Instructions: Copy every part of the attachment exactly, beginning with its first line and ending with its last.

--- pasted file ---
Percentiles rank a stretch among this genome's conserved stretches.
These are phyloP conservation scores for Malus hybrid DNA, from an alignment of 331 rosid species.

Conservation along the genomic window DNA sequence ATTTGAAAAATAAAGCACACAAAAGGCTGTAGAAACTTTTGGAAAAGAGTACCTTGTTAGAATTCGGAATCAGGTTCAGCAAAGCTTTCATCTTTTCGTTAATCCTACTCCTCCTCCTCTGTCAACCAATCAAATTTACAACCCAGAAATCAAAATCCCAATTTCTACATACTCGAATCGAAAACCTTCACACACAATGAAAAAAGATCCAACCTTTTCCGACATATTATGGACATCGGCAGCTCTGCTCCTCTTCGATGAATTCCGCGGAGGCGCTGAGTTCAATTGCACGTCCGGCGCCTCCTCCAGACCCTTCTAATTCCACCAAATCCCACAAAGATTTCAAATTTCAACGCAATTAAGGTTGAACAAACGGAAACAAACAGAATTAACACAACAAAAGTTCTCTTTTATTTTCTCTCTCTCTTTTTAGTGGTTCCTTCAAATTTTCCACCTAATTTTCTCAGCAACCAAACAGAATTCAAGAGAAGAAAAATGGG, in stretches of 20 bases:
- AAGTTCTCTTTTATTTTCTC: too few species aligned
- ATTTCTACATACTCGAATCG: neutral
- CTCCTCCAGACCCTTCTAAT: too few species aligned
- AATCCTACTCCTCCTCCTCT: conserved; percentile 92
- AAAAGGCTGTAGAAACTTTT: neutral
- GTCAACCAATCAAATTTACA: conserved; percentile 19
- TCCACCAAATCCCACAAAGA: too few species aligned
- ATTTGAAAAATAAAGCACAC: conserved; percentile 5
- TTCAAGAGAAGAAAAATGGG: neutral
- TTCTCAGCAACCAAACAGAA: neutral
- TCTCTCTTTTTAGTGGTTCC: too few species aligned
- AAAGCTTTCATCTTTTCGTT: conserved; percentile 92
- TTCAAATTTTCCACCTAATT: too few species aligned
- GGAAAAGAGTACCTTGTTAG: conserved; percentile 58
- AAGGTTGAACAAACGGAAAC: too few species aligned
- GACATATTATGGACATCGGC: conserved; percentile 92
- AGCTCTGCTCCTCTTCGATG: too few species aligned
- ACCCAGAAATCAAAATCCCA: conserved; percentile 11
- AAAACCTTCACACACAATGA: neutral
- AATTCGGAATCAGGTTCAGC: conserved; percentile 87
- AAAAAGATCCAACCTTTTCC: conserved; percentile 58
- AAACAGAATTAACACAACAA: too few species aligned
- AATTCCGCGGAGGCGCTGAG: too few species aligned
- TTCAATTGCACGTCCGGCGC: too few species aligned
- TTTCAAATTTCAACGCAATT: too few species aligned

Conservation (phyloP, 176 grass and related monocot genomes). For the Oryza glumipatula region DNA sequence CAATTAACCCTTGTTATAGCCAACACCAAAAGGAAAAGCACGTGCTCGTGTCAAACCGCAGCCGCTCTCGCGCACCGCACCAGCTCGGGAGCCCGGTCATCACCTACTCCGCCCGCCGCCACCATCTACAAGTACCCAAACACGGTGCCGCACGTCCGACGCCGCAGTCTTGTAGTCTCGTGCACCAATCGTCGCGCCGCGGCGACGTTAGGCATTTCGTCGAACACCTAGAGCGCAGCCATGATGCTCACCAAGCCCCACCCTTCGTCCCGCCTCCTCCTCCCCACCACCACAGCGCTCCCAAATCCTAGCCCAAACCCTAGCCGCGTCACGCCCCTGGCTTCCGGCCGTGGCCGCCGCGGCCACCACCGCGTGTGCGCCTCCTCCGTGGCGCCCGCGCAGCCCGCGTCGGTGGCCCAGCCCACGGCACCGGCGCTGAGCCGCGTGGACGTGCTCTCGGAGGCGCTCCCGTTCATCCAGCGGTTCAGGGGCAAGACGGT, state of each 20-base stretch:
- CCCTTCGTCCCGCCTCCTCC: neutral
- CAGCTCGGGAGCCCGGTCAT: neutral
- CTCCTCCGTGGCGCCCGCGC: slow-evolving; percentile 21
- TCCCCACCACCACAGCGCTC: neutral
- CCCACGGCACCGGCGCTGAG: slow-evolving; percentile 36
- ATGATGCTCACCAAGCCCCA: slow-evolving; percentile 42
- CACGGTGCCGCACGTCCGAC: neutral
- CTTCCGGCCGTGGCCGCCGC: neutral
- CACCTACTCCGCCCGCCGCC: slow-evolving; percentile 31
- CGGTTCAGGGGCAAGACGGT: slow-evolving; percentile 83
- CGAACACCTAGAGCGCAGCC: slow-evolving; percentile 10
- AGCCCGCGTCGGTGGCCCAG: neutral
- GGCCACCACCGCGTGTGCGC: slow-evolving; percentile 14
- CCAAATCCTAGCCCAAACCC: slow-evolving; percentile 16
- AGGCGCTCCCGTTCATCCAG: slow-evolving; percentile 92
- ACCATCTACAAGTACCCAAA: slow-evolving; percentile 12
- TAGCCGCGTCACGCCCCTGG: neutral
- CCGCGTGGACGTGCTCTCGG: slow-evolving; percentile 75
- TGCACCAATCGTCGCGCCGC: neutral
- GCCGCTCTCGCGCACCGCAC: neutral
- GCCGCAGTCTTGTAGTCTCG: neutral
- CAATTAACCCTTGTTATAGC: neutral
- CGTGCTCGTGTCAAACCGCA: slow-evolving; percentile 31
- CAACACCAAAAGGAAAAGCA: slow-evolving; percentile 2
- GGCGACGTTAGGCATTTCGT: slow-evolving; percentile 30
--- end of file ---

Percentiles rank a stretch among this genome's conserved stretches.
These are phyloP conservation scores for Malus hybrid DNA, from an alignment of 331 rosid species.

Conservation along the genomic window DNA sequence ATTTGAAAAATAAAGCACACAAAAGGCTGTAGAAACTTTTGGAAAAGAGTACCTTGTTAGAATTCGGAATCAGGTTCAGCAAAGCTTTCATCTTTTCGTTAATCCTACTCCTCCTCCTCTGTCAACCAATCAAATTTACAACCCAGAAATCAAAATCCCAATTTCTACATACTCGAATCGAAAACCTTCACACACAATGAAAAAAGATCCAACCTTTTCCGACATATTATGGACATCGGCAGCTCTGCTCCTCTTCGATGAATTCCGCGGAGGCGCTGAGTTCAATTGCACGTCCGGCGCCTCCTCCAGACCCTTCTAATTCCACCAAATCCCACAAAGATTTCAAATTTCAACGCAATTAAGGTTGAACAAACGGAAACAAACAGAATTAACACAACAAAAGTTCTCTTTTATTTTCTCTCTCTCTTTTTAGTGGTTCCTTCAAATTTTCCACCTAATTTTCTCAGCAACCAAACAGAATTCAAGAGAAGAAAAATGGG, in stretches of 20 bases:
- AAGTTCTCTTTTATTTTCTC: too few species aligned
- ATTTCTACATACTCGAATCG: neutral
- CTCCTCCAGACCCTTCTAAT: too few species aligned
- AATCCTACTCCTCCTCCTCT: conserved; percentile 92
- AAAAGGCTGTAGAAACTTTT: neutral
- GTCAACCAATCAAATTTACA: conserved; percentile 19
- TCCACCAAATCCCACAAAGA: too few species aligned
- ATTTGAAAAATAAAGCACAC: conserved; percentile 5
- TTCAAGAGAAGAAAAATGGG: neutral
- TTCTCAGCAACCAAACAGAA: neutral
- TCTCTCTTTTTAGTGGTTCC: too few species aligned
- AAAGCTTTCATCTTTTCGTT: conserved; percentile 92
- TTCAAATTTTCCACCTAATT: too few species aligned
- GGAAAAGAGTACCTTGTTAG: conserved; percentile 58
- AAGGTTGAACAAACGGAAAC: too few species aligned
- GACATATTATGGACATCGGC: conserved; percentile 92
- AGCTCTGCTCCTCTTCGATG: too few species aligned
- ACCCAGAAATCAAAATCCCA: conserved; percentile 11
- AAAACCTTCACACACAATGA: neutral
- AATTCGGAATCAGGTTCAGC: conserved; percentile 87
- AAAAAGATCCAACCTTTTCC: conserved; percentile 58
- AAACAGAATTAACACAACAA: too few species aligned
- AATTCCGCGGAGGCGCTGAG: too few species aligned
- TTCAATTGCACGTCCGGCGC: too few species aligned
- TTTCAAATTTCAACGCAATT: too few species aligned

Conservation (phyloP, 176 grass and related monocot genomes). For the Oryza glumipatula region DNA sequence CAATTAACCCTTGTTATAGCCAACACCAAAAGGAAAAGCACGTGCTCGTGTCAAACCGCAGCCGCTCTCGCGCACCGCACCAGCTCGGGAGCCCGGTCATCACCTACTCCGCCCGCCGCCACCATCTACAAGTACCCAAACACGGTGCCGCACGTCCGACGCCGCAGTCTTGTAGTCTCGTGCACCAATCGTCGCGCCGCGGCGACGTTAGGCATTTCGTCGAACACCTAGAGCGCAGCCATGATGCTCACCAAGCCCCACCCTTCGTCCCGCCTCCTCCTCCCCACCACCACAGCGCTCCCAAATCCTAGCCCAAACCCTAGCCGCGTCACGCCCCTGGCTTCCGGCCGTGGCCGCCGCGGCCACCACCGCGTGTGCGCCTCCTCCGTGGCGCCCGCGCAGCCCGCGTCGGTGGCCCAGCCCACGGCACCGGCGCTGAGCCGCGTGGACGTGCTCTCGGAGGCGCTCCCGTTCATCCAGCGGTTCAGGGGCAAGACGGT, state of each 20-base stretch:
- CCCTTCGTCCCGCCTCCTCC: neutral
- CAGCTCGGGAGCCCGGTCAT: neutral
- CTCCTCCGTGGCGCCCGCGC: slow-evolving; percentile 21
- TCCCCACCACCACAGCGCTC: neutral
- CCCACGGCACCGGCGCTGAG: slow-evolving; percentile 36
- ATGATGCTCACCAAGCCCCA: slow-evolving; percentile 42
- CACGGTGCCGCACGTCCGAC: neutral
- CTTCCGGCCGTGGCCGCCGC: neutral
- CACCTACTCCGCCCGCCGCC: slow-evolving; percentile 31
- CGGTTCAGGGGCAAGACGGT: slow-evolving; percentile 83
- CGAACACCTAGAGCGCAGCC: slow-evolving; percentile 10
- AGCCCGCGTCGGTGGCCCAG: neutral
- GGCCACCACCGCGTGTGCGC: slow-evolving; percentile 14
- CCAAATCCTAGCCCAAACCC: slow-evolving; percentile 16
- AGGCGCTCCCGTTCATCCAG: slow-evolving; percentile 92
- ACCATCTACAAGTACCCAAA: slow-evolving; percentile 12
- TAGCCGCGTCACGCCCCTGG: neutral
- CCGCGTGGACGTGCTCTCGG: slow-evolving; percentile 75
- TGCACCAATCGTCGCGCCGC: neutral
- GCCGCTCTCGCGCACCGCAC: neutral
- GCCGCAGTCTTGTAGTCTCG: neutral
- CAATTAACCCTTGTTATAGC: neutral
- CGTGCTCGTGTCAAACCGCA: slow-evolving; percentile 31
- CAACACCAAAAGGAAAAGCA: slow-evolving; percentile 2
- GGCGACGTTAGGCATTTCGT: slow-evolving; percentile 30